Posted Dec 12 2023 | By Thomas Böhringer

Inside Bristol Beacon: The Art of Getting the Sound Right

The old hall had much loved sound for certain seats in certain places, but the quality of sound rapidly dropped towards the edges, upper balcony and those seated underneath the acoustic shadow of the very deep balcony.

Its architecturally streamlined ceiling tended to focus the sound on limited locations instead of spreading it across the whole room. Its stage was also far too small to accommodate full size major orchestras and staging touring acts.

The art and science of acoustic design have advanced tremendously since the 1950s reconstruction and the hall lagged behind more recent comparator venues.

In collaboration with acousticians from Sound Space Vision, engineers from Arup and Theatre Consultants Charcoal Blue, Levitt Bernstein carried out a study of the existing building against the geometry of other renowned classical concert halls, to identify the shortfalls of the existing Hall. It transpired that:

  • The balcony overhang compromised the acoustics for unamplified and amplified events, by creating an acoustic shadow for the rear stalls audience.
  • The canopy needed to be replaced for acoustic and technical/safety reasons and it was too short to work over an increased stage.
  • Sound separation between spaces had to be radically improved.
  • The ventilation system was excessively noisy.
  • The room acoustics were not fully adaptable to suit both amplified and non-amplified music.
  • Virtually all the surfaces in the hall required improved acoustical performance, in terms of density, shaping and surface finish.
  • The curved shape of the existing ceiling did not support good room acoustics.
  • The volume of the room was less than ideal for the number of occupants.
  • Performances were impacted by external noise intrusion, including hearing rain on the roof.

This clearly established that a wide range of works would be needed to achieve the acoustic aim. The main changes resulted in:

  • The reconfiguration of one deep balcony into two shallower balconies.
  • The reshaping of the ceiling to remove the sound focussing dome - another significant improvement that has lead to a more even distribution of sound across the auditorium and mitigation of flutter echoes.
  • The re-shape and extent of the over-stage canopy work towards providing a unified stage area, address issues of balance and over-loudness, and improve support for strings when on the extended stage.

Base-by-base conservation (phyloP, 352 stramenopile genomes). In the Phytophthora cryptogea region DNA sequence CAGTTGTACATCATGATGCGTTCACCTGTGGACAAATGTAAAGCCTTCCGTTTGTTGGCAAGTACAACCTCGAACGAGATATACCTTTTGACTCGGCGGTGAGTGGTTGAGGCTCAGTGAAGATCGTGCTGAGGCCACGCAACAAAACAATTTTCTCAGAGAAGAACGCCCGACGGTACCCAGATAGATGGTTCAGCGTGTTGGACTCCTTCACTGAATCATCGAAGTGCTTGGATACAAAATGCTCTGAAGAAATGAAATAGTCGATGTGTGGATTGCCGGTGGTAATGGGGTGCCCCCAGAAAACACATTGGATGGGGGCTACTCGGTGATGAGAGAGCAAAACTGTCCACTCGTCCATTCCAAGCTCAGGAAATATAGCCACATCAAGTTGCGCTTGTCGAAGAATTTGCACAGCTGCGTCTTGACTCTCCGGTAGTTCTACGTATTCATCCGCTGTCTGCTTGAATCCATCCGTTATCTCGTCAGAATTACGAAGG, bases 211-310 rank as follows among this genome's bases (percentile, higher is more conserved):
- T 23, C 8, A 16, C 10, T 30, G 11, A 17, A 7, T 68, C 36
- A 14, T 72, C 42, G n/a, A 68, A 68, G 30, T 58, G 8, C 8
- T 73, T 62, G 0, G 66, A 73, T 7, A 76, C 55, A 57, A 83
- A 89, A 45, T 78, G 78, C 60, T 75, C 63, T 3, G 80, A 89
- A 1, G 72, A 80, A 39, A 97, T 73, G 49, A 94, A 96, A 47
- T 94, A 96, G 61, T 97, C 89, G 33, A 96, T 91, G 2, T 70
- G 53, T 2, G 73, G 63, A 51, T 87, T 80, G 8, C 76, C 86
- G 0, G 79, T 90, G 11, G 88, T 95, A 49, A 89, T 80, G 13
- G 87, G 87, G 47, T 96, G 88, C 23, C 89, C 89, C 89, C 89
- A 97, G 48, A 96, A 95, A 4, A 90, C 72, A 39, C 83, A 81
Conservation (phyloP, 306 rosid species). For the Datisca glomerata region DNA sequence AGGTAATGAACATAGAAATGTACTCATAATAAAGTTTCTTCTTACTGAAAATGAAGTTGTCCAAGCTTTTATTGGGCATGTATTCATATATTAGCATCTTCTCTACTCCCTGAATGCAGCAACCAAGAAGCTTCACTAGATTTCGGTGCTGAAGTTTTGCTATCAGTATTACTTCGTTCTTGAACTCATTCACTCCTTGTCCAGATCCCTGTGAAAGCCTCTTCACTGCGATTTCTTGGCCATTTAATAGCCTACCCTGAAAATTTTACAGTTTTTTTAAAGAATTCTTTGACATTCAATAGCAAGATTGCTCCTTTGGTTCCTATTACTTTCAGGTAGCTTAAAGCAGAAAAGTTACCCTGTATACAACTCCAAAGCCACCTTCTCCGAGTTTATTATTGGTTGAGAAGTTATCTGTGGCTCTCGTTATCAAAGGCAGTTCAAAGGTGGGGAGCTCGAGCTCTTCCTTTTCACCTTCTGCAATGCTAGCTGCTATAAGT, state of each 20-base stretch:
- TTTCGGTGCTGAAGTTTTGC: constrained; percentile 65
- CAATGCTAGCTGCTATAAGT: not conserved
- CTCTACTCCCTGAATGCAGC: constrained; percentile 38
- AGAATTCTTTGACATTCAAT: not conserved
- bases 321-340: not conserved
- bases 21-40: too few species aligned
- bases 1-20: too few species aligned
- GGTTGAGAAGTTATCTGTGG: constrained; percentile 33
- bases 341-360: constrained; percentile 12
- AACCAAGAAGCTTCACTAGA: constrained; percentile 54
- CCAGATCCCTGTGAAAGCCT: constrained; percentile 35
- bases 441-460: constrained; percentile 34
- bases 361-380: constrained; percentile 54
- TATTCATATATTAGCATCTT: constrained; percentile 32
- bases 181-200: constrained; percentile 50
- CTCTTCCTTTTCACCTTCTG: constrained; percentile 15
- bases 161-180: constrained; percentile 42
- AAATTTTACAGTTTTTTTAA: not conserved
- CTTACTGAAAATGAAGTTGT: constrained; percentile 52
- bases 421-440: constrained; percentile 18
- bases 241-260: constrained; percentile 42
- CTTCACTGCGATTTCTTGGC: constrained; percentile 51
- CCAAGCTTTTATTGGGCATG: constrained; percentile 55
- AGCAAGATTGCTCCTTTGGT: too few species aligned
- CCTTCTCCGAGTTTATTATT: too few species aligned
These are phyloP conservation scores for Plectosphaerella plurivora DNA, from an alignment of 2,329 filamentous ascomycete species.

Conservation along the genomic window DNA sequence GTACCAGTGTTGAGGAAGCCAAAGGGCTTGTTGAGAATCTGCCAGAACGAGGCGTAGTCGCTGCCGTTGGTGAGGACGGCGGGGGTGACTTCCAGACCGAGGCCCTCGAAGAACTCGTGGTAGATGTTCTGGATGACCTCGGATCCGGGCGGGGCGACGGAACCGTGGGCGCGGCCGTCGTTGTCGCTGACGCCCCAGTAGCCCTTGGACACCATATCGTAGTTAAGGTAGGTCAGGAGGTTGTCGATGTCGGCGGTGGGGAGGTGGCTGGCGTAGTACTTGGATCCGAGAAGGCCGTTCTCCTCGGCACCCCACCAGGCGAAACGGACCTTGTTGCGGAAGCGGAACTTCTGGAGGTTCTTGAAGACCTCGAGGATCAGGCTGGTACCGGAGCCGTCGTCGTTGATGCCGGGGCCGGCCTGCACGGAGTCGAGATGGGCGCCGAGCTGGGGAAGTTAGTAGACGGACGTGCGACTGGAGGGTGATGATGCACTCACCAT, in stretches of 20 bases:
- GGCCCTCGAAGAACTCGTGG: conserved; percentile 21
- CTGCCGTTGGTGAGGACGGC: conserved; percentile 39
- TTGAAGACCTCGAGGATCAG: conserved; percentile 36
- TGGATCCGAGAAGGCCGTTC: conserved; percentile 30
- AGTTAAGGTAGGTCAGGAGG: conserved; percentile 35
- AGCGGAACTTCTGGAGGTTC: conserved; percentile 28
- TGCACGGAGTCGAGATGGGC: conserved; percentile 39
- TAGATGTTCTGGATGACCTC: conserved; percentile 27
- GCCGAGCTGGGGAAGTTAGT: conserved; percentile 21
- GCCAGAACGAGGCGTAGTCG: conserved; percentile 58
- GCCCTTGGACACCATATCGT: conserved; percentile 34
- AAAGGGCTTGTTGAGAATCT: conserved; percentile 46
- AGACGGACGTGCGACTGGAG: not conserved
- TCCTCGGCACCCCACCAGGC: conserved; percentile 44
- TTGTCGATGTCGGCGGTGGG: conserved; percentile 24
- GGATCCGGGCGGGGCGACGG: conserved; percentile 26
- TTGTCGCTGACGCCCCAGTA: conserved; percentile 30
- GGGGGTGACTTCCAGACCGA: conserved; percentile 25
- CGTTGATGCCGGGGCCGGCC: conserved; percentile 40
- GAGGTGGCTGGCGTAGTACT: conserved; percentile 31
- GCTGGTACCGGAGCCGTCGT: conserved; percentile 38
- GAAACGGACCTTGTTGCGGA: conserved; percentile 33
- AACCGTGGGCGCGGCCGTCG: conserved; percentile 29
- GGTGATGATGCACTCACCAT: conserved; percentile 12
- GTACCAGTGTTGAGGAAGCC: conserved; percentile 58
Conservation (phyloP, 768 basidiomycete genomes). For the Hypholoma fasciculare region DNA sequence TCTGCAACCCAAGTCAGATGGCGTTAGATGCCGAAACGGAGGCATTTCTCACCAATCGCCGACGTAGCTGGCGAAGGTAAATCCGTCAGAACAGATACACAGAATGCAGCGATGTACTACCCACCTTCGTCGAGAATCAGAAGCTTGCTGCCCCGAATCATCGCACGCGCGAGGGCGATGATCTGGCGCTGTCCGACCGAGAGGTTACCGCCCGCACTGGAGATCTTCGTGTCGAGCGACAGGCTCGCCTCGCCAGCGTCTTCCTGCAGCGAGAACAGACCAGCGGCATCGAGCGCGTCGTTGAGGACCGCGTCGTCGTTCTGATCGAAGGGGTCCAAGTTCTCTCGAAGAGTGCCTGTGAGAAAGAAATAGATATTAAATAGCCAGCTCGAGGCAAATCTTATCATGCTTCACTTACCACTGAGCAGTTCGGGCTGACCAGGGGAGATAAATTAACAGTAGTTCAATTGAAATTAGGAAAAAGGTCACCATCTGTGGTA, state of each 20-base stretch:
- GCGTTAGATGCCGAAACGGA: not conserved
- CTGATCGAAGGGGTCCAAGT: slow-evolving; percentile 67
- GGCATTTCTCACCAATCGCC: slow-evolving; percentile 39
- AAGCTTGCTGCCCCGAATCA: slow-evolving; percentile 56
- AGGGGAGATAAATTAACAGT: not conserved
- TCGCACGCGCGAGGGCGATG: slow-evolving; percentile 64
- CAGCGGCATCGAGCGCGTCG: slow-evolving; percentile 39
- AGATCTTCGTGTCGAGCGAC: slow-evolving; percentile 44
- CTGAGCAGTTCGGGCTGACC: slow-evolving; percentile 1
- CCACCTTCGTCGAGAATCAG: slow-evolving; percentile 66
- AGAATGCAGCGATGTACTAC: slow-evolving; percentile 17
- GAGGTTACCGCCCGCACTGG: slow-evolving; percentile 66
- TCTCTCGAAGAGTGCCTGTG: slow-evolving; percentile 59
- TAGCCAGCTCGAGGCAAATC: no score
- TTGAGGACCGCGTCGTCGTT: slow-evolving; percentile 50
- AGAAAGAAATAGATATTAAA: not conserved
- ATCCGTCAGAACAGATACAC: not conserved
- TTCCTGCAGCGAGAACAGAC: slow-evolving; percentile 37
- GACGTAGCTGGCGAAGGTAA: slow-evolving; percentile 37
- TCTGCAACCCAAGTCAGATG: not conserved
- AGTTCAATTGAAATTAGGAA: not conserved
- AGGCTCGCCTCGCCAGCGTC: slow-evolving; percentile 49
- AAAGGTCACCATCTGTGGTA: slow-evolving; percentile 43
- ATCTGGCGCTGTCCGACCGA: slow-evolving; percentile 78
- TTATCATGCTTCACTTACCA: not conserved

• The installation of flexible auditorium acoustics for high quality amplified sound.
  • The adaptation of the organ console to suit new stage layout.
  • The reduction of the sound transmission between halls during concurrent uses.
  • The reduction of noise intrusion from external noise and building services during classical performances. Low background noise levels are essential for dramatic silence and to provide dynamic range to performance.
  • Providing excellent sound isolation from Lantern Hall music events, foyer activity and education use of the Weston Stage.

Un-amplified orchestral performances require acoustically lively reverberant space, so that the sound can be reflected across the room, whereas amplified rock and pop performances require acoustic damping, so that the sound is full and clear but not deafening.

A range of various shaped solid timber and brick linings contribute to enrichening the sound distribution, by creating a well-balanced mixture of reflecting and diffusing surfaces, improving the room reverberance, and providing scattering and absorbing finishes to improve the acoustic balance between sections.

Variable acoustics in the form of retractable curtains and banners allow the hall to be tuned for different sized acoustic performances and allow switching between orchestra and rock/pop mode in a matter of minutes. Bass absorbers hung above the canopy provide a high degree of bass absorption to control low frequency sound from hung ceiling PA clusters. There is access for lighting and sound equipment which will provide an ambience that can easily and speedily be adapted between performances.

The bold scheme of the triangular curved balcony panels is shaped specifically for acoustical performance to provide sound refraction and is part of the response to Bristol City Council / Bristol Music Trust's brief for distinctive design of the new hall. This motif is reflected also in the over stage canopy.

The success of these acoustic measures is reflected in the varied programme of the Bristol Beacon, which is now a concert hall that is designed to suit all musical genres, and the acoustical compromises inherent in the 1951 design are no longer apparent.